Page 111 - Jewish Book Annual Volume 46

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ABERBACH /AGNON AND THE NEED FOR TRADITION
103
from Blumah, he decided on her. If she would not marry him
for love, she would consent out o f pity.21
W ith e x t ra o rd in a ry verba l sadism , he even calls his son ‘my
o r p h a n ’ — an d in M ina’s h e a r in g — as if his fan tasy o f M ina’s
d e a th has been fu lfilled .
H irsh l’s ‘so lu tion ’ to his em o tiona l e n t r a pm e n t by his m o th e r
is to disp lace h e r image on to M ina, now th a t h e r m a te rn a l in ­
stincts a re a ro u sed , an d to take his son ’s place in h e r affections.
Fa r from be ing tro u b led when the son, who is ill, is taken to
re c u p e ra te with M ina’s p a ren ts , his f irs t g en u in e des ire fo r his
wife is a ro u sed precisely on the n igh t when th e baby is taken
away.
T h e p rob lem s u n d e r ly in g A g n o n ’s stories a re spelled o u t with
ra re clarity an d fo rce in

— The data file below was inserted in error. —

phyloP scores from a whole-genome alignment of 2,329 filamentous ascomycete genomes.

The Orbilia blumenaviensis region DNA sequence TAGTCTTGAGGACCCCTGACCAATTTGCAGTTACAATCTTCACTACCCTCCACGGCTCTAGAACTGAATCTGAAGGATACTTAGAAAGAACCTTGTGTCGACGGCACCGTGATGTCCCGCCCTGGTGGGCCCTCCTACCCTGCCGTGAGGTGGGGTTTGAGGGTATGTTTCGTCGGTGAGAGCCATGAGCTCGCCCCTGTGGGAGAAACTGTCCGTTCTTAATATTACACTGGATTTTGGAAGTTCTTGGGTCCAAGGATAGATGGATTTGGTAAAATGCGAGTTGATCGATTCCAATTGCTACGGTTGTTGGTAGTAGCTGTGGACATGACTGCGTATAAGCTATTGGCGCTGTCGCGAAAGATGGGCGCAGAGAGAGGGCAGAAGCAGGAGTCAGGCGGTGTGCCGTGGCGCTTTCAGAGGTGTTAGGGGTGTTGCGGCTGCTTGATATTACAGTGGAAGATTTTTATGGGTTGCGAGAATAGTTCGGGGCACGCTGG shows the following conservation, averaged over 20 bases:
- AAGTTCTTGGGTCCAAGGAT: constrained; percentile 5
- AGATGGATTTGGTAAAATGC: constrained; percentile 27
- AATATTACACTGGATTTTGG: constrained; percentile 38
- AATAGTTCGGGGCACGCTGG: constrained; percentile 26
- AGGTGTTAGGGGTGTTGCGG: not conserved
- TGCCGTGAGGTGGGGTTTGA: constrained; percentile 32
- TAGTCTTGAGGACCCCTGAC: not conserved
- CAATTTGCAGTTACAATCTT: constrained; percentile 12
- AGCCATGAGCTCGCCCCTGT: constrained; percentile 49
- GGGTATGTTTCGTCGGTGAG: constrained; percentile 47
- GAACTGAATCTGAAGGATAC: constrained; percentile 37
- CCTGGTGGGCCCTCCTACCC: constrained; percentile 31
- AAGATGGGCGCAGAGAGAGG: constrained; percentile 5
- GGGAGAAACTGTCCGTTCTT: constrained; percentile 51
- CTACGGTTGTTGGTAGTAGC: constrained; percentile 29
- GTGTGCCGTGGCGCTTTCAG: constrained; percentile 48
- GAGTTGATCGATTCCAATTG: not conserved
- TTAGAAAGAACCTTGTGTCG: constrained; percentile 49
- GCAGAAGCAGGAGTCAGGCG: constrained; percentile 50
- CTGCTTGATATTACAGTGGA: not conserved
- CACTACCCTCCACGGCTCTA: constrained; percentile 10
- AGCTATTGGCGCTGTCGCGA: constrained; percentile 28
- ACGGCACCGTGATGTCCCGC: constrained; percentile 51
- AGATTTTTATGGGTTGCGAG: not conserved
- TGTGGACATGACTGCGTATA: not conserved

A Simple Story.
Pa ren ta l m an ipu la tion
o f the h e ro as an object r a th e r th an as an ind iv idua l, an d a
fa ilu re to love him fo r h im se lf a lone , lead to a sense o f inco­
he rence , a dislocation betw een his fan tasy life an d the o u te r
world , an d to pa in fu l d ifficu lties in the h e ro ’s a ttachm en ts to
o the rs . H e re it is re levan t to m en tion th a t this was Kafka’s d i ­
lemm a also, as his “L e t te r to His F a th e r” shows. In the letter,
Kafka insists time an d again th a t his f a th e r ’s ov e rb ea r ing n a tu re
has stifled his self-assertiveness, leaving him frozen in the filial
state, unab le to launch o u t in to life, rem a in in g d e p e n d e n t on
his family. T h e n igh tm a r ish q u an d a r ie s o f Kafka’s creations,
such as Jo s e p h K., when try ing to dea l with au tho r ity o r to
c rea te new ties, po in t to the p rob lem with the fa th e r . Kafka
goes so fa r as to confess th a t “My w riting was all abou t you .”
PARENTAL YOKE
T h e A gnon h e ro lives in con s tan t t e r r o r o f be ing swallowed
u p by th e spec tre o f p a ren ta l au tho r ity . Fo r this reason , like
a child s trugg ling to gain in d ep en d en c e , he is always b reak ing
away from w ha t he is a t the same time ho ld ing on to. His f u n ­
d am en ta l state, in his actions as well as in his re la tionsh ips , is
one o f t ran s ition from one goal which has no t yet been reached ,
to an o th e r . In A
Simple Story,
fo r exam p le , H irsh l is to r tu r e d
by his excessive p rox im ity to o r his d istance from his wife:
21.
Ibid.,
p. 262.